How Hair Color Works Part 3: Going Darker
There's a science to getting good hair color. In fact, the process of coloring hair is a science: Chemistry to be exact. Set yourself up for success when you color your hair, either at the salon or at home. Madison Reed's How Hair Color Works series explains the different steps and elements in plain English, putting the power into your own hands!
When the weather gets cooler and those sun-kissed highlights begin to fade, women often want to get a deeper, richer look with hair color.
But even though it seems like going darker would be quicker and easier than going lighter, in order to get lasting, beautiful results, it’s best to take it slow. As usual, it’s all in the science. Here’s a quick explanation of the elements involved.
How Hair Color Levels Work
Hair color levels are a system of describing how light or dark hair is. They range from 1, which is darkest black, to 10, which is lightest blonde. They’re standard across the hair color industry.
When you go darker, you’re adding pigment to your hair. Hair color is determined by melanin, which is the natural pigment that lives in the cortex of the hair shaft, and is viewed through the translucent scales of the cuticle. When adding color, the cuticle is opened and pigment molecules enter the cortex.
The 4 natural hair color pigments are black, brown, red, and yellow. Black and brown pigments are responsible for level, and red and yellow pigments are responsible for tone. Everyone’s hair contains every pigment in different proportions, no matter what the color or level of their hair is.
Pigment molecules range in size from darkest to lightest, with black being the largest. The size of the molecule is one of the biggest factors in the chemistry of going darker.
Entering the Cortex
Think of the black and brown pigment molecules passing through the open cuticle and entering the cortex as bricks, and the red and yellow molecules as mortar.
When you go significantly darker in one fell swoop, the large molecules greatly outnumber the smaller, lighter ones, and the result is unstable, like a brick wall with too little mortar. Without the lighter molecules to fill in the gaps, the darker pigments will often wash out, leaving a muddy color.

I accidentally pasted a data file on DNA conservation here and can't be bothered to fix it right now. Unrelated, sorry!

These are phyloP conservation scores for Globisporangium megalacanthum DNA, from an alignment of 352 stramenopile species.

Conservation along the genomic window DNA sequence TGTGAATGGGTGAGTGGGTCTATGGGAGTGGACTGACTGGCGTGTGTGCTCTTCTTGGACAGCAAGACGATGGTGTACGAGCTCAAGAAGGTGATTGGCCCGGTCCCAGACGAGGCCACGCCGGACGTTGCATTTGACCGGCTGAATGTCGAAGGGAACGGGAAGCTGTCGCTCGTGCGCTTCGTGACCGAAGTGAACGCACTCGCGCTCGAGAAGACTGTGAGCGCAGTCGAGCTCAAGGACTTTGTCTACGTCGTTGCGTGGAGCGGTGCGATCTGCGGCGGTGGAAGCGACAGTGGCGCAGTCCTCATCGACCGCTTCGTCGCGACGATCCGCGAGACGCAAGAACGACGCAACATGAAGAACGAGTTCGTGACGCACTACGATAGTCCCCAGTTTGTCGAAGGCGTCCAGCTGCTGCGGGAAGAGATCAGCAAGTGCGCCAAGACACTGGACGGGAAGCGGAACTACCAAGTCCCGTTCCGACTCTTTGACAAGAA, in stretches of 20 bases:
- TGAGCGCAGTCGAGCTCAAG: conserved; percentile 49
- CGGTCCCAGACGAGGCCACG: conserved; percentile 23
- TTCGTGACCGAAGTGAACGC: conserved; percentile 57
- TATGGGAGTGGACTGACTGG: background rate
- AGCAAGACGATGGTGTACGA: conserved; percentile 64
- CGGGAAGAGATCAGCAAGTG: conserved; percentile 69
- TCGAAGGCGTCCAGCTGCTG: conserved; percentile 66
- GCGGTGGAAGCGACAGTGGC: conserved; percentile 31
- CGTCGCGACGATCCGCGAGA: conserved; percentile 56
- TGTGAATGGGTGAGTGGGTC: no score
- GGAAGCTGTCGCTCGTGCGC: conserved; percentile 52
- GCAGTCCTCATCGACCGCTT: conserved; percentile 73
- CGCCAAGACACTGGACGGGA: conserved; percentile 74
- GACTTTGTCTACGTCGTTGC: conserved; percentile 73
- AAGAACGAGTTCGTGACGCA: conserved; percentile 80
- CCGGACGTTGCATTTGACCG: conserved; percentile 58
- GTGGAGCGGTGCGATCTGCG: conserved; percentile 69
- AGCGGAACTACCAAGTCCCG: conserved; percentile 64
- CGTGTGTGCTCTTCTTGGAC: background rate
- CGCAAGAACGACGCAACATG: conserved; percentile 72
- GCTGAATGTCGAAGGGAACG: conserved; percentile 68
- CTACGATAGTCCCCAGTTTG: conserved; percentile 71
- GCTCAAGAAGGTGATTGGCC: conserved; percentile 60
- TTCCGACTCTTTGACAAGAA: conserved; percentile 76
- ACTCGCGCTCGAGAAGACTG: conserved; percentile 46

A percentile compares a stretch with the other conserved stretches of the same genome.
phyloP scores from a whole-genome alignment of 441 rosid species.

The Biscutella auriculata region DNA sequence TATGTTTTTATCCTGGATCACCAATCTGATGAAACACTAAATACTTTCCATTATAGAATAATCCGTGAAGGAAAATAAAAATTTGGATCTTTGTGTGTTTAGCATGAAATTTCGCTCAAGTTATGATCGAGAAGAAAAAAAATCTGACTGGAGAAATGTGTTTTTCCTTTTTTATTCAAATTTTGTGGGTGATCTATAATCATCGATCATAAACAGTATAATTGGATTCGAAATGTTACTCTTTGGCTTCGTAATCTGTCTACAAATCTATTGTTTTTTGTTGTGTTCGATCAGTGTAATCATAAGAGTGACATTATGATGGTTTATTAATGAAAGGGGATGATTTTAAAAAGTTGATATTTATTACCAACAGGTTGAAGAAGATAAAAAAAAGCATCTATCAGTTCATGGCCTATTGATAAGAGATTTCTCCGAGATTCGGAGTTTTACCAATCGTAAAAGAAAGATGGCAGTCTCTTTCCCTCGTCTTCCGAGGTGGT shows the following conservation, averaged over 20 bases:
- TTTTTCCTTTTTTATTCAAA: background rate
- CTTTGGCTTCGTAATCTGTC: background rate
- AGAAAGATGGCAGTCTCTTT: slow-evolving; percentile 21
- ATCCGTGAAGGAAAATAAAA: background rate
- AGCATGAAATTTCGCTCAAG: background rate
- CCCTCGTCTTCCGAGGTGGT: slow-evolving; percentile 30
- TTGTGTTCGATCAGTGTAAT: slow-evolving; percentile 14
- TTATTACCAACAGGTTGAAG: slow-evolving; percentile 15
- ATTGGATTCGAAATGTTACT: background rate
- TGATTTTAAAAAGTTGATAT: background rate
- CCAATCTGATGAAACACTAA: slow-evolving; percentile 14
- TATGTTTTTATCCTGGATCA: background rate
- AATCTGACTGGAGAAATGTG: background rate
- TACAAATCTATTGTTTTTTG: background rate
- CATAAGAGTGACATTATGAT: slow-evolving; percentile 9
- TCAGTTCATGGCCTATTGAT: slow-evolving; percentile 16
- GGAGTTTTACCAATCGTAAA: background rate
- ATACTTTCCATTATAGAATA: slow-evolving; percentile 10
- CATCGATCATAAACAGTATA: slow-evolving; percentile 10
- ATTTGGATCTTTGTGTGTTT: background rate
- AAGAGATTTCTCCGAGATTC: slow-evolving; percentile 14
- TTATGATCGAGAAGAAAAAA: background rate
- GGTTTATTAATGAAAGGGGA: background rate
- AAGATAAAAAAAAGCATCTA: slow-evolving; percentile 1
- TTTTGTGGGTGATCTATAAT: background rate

By going darker gradually, you’ll be adding a healthy ratio of light and dark pigments that will hold, like a sturdy brick wall, and you’ll experience better results.
For a dramatic change of 3 levels or more, it’s possible to color your hair 2 levels at a time in intervals of 2 weeks or more. The lighter your starting point, though, the slower you'll want to introduce color, because each color change introduces porosity to the hair shaft, and creates more potential for damage.
Madison Reed Radiant Color is formulated with nourishing ingredients that open the cuticle and provide conditioning that leaves hair soft and healthy. Harsh ingredients like ammonia and PPD have been removed, and replaced with argan oil, ginseng root, and keratin to hydrate, soften, strengthen, and repair hair.
Choosing a Color
The underlying tone and warmth of hair color is always present, and is different for everyone—as is skin tone. That’s why, for every level of hair color, there is a range of tones available from warm to cool to best complement the starting point and undertones of the hair.
Gradual Options: Just One Level
To test the waters, a color change of one level can give a preview of a slightly darker look without a sensational change in appearance.
Gradual Options: Semi-permanent Hair Gloss
Semi-permanent hair gloss is another way of checking out how a darker shade looks. Gloss coats the hair shaft instead of permeating the cuticle, so it's not a permanent change, and it enhances existing color and tone. Madison Reed’s Color Reviving Gloss comes in 7 tones, plus clear, and lasts for 6-8 washes.
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Other posts in this series:
How Hair Color Works, Part 1: The Structure and Behavior of Hair
How Hair Color Works, Part 2: Going Lighter
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